Friday, October 12, 2007

Farm System Piles Up Hardware

With their postseason brought to an abrupt and disappointing end, the rising juggernaut of Yankees young arms were recently rewarded for a dominant 2007. The Pitcher of the Year award for all of Minor League Baseball went to Ian Patrick Kennedy. Also worthy of recognition, Edwar Ramirez was named the Minor League Baseball Reliever of the Year after an absurd compilation of dominating statistics. Not to be outdone, Alan Horne was named the Pitcher of the Year in the Eastern League. An excerpt depicting each pitchers' domination appears below.

Ian Kennedy:
The California native was named MiLB.com's Pitcher of the Year, leaving Kevin Slowey in the unenviable position of bridesmaid for a second consecutive season. Kennedy finished the Minor League season with a 12-3 mark... [He] dominated at three different levels by posting a 1.91 ERA, a .182 opponents batting average and striking out 163 while walking only 50 over 146.1 innings pitched.
Alan Horne:
The 24-year old has been the ace of the Northern Division leading Trenton pitching staff, compiling a record of 12-4 with a 2.97 ERA and a 1.31 WHIP while striking out 158 batters and walking 51 in 142.1 innings of work this season. The 6’4”, 195 lb. hurler has been dominant for the Thunder all season, giving up one earned run or less in 13 of his 25 appearances and striking out at least seven batters in a game 13 different times.
Edwar Ramirez:
The 26-year-old's stats were indeed eye-popping. Between Double-A Trenton and Triple-A Scranton/Wilkes-Barre, Ramirez pitched 56 2/3 innings, allowing 26 hits and 22 walks while striking out 102. Five runs were charged to him all season in the Minors, resulting in a ridiculous 0.79 ERA. Hitters managed a .135 batting average against the reliever at both levels.

People tend to forget that Horne was a first-round draft pick back in 2001, but decided to attend Florida University instead of turning pro. Since that time, Horne was injured, required Tommy John surgery and has recovered. His 2006 season may seem a disappointment regarding numbers, but several mechanical and delivery tweaks certainly had something to do with it. This year's seen a more comfortable Horne take the mound, and the result was domination of AA hitters. Next year, he will likely join AAA-Scranton's rotation and compete for the first major league promotion of 2008.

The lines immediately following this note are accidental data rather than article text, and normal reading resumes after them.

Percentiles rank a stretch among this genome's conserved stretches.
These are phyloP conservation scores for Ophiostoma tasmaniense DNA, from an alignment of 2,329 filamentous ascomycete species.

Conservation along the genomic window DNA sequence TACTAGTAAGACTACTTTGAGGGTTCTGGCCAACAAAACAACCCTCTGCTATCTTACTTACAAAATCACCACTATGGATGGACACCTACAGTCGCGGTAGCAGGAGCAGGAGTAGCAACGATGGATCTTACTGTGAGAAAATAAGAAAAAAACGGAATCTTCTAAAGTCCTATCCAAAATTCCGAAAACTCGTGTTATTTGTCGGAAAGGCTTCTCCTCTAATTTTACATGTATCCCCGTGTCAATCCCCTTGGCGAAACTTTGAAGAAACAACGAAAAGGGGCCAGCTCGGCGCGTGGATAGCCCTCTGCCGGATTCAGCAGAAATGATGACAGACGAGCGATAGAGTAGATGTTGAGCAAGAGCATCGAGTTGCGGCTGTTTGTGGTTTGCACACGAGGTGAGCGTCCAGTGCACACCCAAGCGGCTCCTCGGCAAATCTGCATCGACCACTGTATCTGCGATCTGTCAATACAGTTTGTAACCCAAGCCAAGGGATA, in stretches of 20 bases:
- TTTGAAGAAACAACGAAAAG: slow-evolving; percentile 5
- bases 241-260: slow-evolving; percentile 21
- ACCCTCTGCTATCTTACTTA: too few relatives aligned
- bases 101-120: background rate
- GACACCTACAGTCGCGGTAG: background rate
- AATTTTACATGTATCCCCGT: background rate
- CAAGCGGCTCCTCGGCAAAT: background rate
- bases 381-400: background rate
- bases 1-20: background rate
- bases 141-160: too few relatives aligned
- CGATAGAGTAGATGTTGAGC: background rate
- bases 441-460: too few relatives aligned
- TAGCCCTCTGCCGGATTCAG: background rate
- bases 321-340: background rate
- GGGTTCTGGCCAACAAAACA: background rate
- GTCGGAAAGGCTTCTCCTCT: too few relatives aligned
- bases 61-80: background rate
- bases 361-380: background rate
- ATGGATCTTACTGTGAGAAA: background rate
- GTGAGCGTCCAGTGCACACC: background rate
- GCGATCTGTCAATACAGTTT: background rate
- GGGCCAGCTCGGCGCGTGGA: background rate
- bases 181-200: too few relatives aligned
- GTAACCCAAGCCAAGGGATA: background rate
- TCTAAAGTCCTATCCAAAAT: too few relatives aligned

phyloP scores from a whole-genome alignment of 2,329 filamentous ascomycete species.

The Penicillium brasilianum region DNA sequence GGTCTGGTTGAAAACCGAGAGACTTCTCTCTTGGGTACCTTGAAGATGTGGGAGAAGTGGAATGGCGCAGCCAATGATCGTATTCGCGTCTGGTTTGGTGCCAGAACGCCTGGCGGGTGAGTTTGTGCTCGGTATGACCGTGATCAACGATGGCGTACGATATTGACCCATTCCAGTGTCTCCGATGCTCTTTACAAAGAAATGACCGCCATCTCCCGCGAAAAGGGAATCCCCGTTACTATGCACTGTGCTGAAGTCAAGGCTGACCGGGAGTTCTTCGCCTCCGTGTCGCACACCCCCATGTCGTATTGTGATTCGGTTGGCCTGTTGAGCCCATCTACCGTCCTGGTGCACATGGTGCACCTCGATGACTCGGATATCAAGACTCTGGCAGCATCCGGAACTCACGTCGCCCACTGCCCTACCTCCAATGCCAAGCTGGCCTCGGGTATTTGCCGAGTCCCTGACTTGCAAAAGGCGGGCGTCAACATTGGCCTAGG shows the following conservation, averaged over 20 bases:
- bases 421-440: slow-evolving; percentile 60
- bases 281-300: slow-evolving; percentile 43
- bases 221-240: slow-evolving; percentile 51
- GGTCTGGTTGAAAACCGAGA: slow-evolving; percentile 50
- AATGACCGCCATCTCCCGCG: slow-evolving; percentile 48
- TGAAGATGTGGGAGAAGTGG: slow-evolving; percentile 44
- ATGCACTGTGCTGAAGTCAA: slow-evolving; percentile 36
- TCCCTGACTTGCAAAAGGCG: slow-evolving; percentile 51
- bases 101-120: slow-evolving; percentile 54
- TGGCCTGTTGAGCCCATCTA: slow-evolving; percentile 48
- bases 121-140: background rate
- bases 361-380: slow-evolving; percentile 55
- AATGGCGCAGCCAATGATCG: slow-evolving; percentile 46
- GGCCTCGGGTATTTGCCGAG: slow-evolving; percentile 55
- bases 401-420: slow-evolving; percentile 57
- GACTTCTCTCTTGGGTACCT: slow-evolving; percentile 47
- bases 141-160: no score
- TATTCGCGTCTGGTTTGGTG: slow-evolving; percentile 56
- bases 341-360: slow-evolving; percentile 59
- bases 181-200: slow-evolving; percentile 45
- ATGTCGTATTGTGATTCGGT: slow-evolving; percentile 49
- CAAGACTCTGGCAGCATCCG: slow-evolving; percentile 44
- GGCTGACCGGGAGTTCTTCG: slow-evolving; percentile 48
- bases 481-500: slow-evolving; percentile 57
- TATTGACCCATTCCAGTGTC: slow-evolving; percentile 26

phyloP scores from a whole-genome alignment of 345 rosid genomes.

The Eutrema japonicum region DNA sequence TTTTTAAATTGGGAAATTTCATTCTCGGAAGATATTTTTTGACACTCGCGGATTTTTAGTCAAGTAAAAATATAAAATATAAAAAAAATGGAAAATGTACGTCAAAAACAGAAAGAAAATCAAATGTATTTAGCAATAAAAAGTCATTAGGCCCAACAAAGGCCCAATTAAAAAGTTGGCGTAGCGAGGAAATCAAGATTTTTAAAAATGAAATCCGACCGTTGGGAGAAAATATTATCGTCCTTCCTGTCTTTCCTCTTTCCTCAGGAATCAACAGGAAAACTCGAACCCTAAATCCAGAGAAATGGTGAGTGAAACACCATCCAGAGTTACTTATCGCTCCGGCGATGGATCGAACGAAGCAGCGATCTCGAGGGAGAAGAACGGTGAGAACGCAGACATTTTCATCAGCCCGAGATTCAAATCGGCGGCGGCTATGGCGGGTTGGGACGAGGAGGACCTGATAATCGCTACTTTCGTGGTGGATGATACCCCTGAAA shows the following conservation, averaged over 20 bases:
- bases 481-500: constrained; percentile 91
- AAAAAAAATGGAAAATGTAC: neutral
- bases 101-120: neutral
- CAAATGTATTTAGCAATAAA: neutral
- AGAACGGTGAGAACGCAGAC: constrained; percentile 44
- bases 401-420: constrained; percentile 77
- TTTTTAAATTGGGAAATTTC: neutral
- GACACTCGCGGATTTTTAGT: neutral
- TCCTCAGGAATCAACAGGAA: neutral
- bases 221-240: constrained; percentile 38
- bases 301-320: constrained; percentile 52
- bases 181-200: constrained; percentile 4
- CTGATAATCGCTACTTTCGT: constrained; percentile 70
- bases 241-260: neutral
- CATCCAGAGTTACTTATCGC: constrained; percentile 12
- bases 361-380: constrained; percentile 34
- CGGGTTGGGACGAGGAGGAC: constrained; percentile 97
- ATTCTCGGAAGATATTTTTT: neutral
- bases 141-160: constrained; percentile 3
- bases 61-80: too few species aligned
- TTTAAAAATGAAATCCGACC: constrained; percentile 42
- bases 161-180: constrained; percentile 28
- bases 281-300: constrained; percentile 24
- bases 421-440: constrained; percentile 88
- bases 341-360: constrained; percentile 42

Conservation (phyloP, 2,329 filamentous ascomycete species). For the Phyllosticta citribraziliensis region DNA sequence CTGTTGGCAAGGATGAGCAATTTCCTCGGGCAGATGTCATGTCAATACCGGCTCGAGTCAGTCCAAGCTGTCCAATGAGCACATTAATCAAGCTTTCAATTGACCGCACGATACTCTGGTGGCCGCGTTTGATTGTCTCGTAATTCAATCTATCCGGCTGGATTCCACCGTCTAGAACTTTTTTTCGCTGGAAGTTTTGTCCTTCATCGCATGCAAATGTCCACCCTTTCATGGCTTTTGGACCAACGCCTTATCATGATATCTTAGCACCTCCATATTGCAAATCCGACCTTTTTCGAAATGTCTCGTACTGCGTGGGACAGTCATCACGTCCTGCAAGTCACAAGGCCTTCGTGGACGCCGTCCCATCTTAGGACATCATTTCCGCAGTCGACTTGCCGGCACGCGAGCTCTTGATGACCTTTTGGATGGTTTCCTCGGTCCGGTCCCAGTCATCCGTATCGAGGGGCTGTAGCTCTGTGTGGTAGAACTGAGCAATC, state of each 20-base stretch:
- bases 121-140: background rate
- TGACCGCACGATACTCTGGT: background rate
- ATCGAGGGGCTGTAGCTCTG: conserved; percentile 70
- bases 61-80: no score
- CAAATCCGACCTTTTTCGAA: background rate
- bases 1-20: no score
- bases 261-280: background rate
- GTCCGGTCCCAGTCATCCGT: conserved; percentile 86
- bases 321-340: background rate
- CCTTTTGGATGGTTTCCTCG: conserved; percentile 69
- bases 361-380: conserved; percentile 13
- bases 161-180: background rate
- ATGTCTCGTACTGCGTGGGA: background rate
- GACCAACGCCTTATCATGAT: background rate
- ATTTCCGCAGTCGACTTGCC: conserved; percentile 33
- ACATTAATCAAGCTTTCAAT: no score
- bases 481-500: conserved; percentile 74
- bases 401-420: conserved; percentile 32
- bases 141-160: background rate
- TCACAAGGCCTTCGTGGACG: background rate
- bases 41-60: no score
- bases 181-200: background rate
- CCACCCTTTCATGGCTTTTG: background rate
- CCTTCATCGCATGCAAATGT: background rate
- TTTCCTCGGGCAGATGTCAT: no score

Kennedy's and Edwar's rise was much more publicized, and for good reason. Though Kennedy's season was cut short by supposed back issues, the 165 aggregate innings thrown between the minors and majors probably forced Yankees management to shut him down due to an innings cap. While Edwar burst upon the major league scene by striking out a side o' Twinkies, he fell back to Earth once hitters adjusted to his changeup. Next year will determine if he can adjust back, hinging on an improved command of his fastball as well as the development of his slider.

Mark Newman and Damon Oppenheimer hope that next season will bare the same fruit, with potentially dominant relievers Mark Melancon and JB Cox each returning from arm surgeries.

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During a golf tournament he co-hosted along side Johnny Bench, Roger Clemens told reporters that he hasn't ruled out another comeback for 2008. The Yankees will not want or require his services on the field, but Clemens intimated that he would enjoy working with the numerous young pitchers off the field. And, like every other member of the team, the Rocket said he thinks Joe Torre should return next season.

1 comment:

Ted said...

I'm still curious if Kennedy was closed down due to actual injury or they wanted to be cautious of the inning count.